Book passage? Only after reading these booksBy FRED W. WRIGHT JR.
© St. Petersburg Times
published March 23, 2003
With more and more Americans cruising each year, and more new ships being launched, how can a passenger decide which vessel and itinerary is right?
Three recently launched books on cruising attempt to help the consumer answer those questions. Two of the books -- guide books, really, with hundreds of pages of reviews and commentary -- list nearly every option available for sailing in 2003.
The third book mostly tells you why you may never want to set foot on a cruise ship.
And written by veterans of cruises short and long, all three books make sense.
For sheer volume, Ethel Blum's The Total Traveler Guide to Worldwide Cruising (Travel Publications Ltd., $29.95), dominates the three. She offers nearly 800 pages of history and critique. It's a good read much of the way, even the listings, which are arranged alphabetically first by ship lines, then by individual vessel.
Her commentary reflects both research and more than 550 days spent aboard cruise ships in the past three years. Yet, if anything, she aims the 14th edition of her book at the 70 percent of passengers who said last year that they had sailed for the first time.
Blum always offers practical advice -- noting, for example, that for most ships, passengers eat the same food, regardless of price paid, whether sailing in a windowless inboard cabin or luxuriating in an owner's suite.
She writes that the best cabins are toward the middle of the ship (less motion, usually closer to elevators and public rooms), and she reminds us that sometimes, in choosing the right ship for the right cruise, size does matter. Smaller ships can offer a better passenger-crew ratio and can pull right into a port rather than having to anchor offshore and ferry passengers back and forth.
Currently, more than 350 ships offer more than 30,000 departures from ports around the world, Blum writes. Prices range from about $70 a day to more than $900, depending on ship, the class of accommodations, length of cruise and time of year.
Ultimately, she is a pragmatist. "No product is perfect," she writes. "Selecting the right ship with the right itinerary at the right price is almost a game of elimination."
Trusting Blum's sea mileage and reporter's eye, this is a fine reference volume.
In a similar vein, Ocean Cruising & Cruise Ships 2003 by Douglas Ward (Berlitz, $35.95) reflects the vision of another veteran cruiser. Ward pulls from what he says is 5,000 days at sea, on more than 580 cruises, since 1985.
Anticipating readers' questions, Ward provides succinct, clear answers. He writes about the impact of Sept. 11 on the industry: "Quality is going down, particularly among the large ships."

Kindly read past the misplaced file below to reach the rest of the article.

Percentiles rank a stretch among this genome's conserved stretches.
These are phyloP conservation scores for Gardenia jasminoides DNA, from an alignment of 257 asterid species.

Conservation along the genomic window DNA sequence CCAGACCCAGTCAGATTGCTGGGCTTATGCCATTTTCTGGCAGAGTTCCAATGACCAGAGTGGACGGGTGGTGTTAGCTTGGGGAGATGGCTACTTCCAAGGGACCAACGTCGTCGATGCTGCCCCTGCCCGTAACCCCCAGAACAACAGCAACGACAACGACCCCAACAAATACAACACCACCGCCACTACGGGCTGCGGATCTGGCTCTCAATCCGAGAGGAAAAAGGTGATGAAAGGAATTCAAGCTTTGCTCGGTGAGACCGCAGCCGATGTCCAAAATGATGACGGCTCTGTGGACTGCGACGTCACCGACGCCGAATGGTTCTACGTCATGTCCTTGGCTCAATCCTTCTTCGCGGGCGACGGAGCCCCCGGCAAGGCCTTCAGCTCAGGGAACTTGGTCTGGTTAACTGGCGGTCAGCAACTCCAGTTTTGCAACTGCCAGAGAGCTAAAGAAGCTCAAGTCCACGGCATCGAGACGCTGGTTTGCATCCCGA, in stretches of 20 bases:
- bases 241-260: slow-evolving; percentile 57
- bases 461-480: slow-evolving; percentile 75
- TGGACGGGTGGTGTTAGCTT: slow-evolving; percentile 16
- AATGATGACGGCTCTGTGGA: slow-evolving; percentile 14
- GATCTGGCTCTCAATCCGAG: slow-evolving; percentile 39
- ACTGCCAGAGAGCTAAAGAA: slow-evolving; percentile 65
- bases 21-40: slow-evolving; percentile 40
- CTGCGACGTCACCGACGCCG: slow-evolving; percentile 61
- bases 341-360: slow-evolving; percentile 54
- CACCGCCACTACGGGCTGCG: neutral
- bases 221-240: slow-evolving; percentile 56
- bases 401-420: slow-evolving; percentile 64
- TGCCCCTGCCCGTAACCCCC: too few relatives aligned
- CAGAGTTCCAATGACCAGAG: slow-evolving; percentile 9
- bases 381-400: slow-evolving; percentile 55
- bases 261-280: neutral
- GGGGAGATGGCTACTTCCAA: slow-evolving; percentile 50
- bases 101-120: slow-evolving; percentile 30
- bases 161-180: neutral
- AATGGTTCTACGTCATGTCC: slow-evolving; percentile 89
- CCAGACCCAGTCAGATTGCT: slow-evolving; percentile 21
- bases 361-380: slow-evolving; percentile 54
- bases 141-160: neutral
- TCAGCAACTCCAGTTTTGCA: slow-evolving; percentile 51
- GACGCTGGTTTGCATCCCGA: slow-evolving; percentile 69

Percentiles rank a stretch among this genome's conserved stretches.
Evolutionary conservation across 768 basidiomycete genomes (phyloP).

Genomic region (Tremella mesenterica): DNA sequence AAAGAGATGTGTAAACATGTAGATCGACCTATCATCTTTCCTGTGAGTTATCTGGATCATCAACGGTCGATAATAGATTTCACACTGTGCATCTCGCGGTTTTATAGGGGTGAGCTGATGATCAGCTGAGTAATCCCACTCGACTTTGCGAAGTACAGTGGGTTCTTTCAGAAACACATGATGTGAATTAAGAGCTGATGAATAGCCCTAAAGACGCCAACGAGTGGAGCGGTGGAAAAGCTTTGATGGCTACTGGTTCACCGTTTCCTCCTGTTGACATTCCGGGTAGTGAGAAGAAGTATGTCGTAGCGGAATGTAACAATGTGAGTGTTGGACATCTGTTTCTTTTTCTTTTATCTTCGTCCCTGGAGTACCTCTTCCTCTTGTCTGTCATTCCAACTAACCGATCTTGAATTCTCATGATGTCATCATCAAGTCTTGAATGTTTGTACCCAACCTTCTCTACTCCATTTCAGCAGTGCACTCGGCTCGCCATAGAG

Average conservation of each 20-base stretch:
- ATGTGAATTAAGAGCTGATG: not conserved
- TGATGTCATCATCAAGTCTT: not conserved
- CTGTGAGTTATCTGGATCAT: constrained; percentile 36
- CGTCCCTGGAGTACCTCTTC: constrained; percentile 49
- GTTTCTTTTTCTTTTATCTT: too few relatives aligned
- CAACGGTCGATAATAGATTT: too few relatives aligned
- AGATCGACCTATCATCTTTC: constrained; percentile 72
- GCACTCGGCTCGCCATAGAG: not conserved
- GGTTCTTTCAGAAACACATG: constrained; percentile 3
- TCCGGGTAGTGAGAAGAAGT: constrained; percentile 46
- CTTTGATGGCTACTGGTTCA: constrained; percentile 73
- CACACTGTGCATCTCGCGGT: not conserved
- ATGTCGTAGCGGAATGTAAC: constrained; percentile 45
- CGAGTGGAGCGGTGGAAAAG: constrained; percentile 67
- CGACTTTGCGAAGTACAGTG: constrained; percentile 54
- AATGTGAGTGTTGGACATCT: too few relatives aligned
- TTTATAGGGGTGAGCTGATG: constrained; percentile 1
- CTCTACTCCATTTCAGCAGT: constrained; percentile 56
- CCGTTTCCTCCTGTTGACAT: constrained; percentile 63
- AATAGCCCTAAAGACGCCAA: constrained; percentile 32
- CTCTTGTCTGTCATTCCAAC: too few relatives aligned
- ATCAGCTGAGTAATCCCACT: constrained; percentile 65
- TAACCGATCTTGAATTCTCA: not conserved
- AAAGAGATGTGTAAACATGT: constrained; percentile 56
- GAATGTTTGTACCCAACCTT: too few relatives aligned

Yet cruise fares are "at pre-1980s levels," he adds, suggesting that bargains abound.
The first 50 pages of this book provide a multicolor, multiphoto look. Inside, the book falls into a sameness with its alphabetical listings: no photos but each listing has a line drawing of the ship being reviewed.
There are insets of factors and stats in "Did You Know?" features, and the book covers river cruises, freighters and around-the-world travel. Ward also writes about trends: self-balancing pool tables, cigar lounges and ships displaying millions of dollars in fine art.
More significantly, the book rates cruise ships in various "best" categories, with each ship capable of earning a maximum of 2,000 points in six categories: ship, accommodations, food, service, entertainment and cruise -- 487 pages of listings in all.
He rates 254 ships, including many scheduled to set sail for the first time in 2003. The ship with the best rating of all? The Hapgag-Lloyd Cruises ship Europa, with 1,857 points.
There's no way around it: Ross A. Klein is a grump.
He's the kind of guy who would not only send the wine back but also notice the thread dangling from the waiter's sleeve. After spending more than 300 days on 30 cruises since 1992, Klein has lots of sad stories to tell and warnings to make.
His Cruise Ship Blues: The Underside of the Cruise Industry (New Society Publishers, $14.95) tackles a lot of sensitive topics with candor and, well, a touch of sour grapes now and then.
Klein's concerns range from the merging of cruise lines to recent outbreaks of Norwalk-like viruses, onboard sexual assaults and less-than-obvious extra charges that aren't included in what used to be considered all-inclusive fares.
He rails, with examples, about an industry slow to respond, and sometimes actually hostile, to customer complaints. Klein also sprinkles his book with anecdotes of poor service or accommodations.
He explores the behind-the-scenes realities of cruising: overworked, underpaid staff who can face 12- or even 18-hour work shifts, seven days a week, 10 or more months at a stretch. Some of those employees earn as little as $1.55 an hour.
Perhaps Klein's greatest complaint is that the cruise industry promotes better than it delivers:
"One of my biggest struggles on cruises was reconciling the incongruity between image and reality," he writes. All cruise line brochures promise the best food, the best entertainment, the best ports, Klein writes, but he often found the cruise did not meet his expectations.
"But in my experience, the areas with the greatest gaps between image and reality are food and accommodations."
Klein's grouchy personal anecdotes are offset by lots of well-researched and well-documented evidence that such a huge, successful industry is fallible -- and a wise traveler needs to know how rough the seas ahead will be.
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